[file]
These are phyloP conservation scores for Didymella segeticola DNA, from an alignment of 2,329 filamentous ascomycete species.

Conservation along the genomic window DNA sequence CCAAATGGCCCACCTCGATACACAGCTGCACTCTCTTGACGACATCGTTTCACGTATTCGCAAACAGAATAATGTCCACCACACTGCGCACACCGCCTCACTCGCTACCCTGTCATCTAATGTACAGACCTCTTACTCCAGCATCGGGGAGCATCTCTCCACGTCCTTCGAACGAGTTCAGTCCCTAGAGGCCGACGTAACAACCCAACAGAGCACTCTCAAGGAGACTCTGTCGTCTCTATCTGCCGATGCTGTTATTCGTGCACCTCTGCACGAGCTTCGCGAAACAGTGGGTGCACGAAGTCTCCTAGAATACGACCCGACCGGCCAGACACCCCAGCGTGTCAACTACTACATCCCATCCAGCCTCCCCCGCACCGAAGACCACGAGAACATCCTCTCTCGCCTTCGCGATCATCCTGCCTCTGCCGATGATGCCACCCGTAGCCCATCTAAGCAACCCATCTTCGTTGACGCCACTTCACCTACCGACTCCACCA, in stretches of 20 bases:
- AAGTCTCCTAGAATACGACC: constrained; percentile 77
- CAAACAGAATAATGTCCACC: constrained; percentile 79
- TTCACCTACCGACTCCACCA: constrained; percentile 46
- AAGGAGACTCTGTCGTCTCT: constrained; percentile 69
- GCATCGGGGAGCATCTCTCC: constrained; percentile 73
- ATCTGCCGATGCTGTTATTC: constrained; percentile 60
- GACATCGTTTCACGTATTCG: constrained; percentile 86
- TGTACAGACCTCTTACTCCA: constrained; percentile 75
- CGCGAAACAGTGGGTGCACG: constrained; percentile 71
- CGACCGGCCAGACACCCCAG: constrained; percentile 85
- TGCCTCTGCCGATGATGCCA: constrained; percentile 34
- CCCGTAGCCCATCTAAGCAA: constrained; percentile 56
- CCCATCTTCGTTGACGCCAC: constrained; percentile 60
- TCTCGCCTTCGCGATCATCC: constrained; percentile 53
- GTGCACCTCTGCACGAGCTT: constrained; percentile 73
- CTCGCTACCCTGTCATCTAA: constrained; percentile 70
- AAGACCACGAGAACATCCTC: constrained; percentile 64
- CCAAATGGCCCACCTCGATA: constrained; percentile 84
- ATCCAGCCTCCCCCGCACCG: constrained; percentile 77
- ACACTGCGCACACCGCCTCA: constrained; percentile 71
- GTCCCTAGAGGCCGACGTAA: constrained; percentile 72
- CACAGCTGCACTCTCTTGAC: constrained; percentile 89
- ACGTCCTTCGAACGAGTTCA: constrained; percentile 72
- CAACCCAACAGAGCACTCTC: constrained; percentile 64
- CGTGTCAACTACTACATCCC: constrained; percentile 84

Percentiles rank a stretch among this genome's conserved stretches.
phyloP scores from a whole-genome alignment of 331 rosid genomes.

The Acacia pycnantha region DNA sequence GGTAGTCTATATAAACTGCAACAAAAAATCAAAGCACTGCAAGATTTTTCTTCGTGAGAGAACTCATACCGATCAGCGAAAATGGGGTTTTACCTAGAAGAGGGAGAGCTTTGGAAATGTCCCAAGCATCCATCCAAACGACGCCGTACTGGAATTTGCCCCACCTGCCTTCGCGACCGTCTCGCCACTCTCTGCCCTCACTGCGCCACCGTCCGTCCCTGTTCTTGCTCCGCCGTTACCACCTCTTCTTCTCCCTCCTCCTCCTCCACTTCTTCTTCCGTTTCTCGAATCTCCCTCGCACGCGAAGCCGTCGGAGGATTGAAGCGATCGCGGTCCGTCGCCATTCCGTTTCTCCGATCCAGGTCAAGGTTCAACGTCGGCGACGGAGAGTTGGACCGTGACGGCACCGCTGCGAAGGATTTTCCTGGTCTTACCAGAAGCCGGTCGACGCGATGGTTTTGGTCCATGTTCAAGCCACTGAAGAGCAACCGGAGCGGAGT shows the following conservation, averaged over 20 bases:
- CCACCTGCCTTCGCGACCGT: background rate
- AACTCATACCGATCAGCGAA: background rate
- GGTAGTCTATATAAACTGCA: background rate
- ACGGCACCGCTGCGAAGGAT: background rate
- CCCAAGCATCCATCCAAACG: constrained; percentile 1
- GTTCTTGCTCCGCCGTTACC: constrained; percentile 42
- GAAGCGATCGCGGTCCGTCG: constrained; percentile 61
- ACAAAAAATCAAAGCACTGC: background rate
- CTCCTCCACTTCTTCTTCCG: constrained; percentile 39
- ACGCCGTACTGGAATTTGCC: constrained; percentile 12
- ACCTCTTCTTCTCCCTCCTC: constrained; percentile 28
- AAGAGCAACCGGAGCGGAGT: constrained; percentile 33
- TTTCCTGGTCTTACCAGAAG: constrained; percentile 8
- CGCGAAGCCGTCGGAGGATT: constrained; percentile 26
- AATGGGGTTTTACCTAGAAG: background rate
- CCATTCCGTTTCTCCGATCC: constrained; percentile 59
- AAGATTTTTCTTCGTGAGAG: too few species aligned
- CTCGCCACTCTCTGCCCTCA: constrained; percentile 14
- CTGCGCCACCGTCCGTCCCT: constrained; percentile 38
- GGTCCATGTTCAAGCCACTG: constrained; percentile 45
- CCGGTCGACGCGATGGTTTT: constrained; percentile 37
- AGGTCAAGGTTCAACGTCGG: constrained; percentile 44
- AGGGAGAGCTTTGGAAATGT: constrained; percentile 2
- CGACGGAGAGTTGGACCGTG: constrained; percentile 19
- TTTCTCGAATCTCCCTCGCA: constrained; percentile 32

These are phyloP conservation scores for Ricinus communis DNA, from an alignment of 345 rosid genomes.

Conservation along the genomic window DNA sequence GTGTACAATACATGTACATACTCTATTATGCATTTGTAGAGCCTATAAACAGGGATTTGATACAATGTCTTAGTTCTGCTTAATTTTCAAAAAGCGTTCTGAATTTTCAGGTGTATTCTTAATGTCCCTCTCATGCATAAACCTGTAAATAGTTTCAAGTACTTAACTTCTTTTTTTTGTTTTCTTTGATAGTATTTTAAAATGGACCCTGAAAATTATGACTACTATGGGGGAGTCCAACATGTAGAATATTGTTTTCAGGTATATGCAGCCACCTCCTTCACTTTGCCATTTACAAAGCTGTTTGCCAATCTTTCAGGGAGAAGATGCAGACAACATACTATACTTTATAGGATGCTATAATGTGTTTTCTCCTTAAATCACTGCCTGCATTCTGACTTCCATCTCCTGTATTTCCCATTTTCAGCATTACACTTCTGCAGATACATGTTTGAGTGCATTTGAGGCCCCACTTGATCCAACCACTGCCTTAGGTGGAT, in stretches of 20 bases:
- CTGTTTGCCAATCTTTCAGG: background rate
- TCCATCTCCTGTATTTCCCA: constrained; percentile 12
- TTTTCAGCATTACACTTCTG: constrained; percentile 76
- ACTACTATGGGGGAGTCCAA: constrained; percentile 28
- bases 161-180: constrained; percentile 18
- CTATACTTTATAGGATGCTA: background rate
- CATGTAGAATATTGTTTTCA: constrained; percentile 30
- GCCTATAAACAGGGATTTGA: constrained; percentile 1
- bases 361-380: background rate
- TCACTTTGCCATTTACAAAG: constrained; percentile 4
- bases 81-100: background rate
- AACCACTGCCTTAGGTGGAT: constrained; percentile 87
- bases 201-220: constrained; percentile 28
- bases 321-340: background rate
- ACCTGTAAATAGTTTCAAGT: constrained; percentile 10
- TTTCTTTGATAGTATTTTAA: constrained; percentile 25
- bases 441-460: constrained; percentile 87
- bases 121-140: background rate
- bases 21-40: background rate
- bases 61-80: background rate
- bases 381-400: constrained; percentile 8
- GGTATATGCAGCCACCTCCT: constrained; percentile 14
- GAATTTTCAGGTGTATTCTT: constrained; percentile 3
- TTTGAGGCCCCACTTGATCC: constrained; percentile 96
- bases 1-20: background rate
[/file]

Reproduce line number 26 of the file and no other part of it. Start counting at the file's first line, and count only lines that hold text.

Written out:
- CAACCCAACAGAGCACTCTC: constrained; percentile 64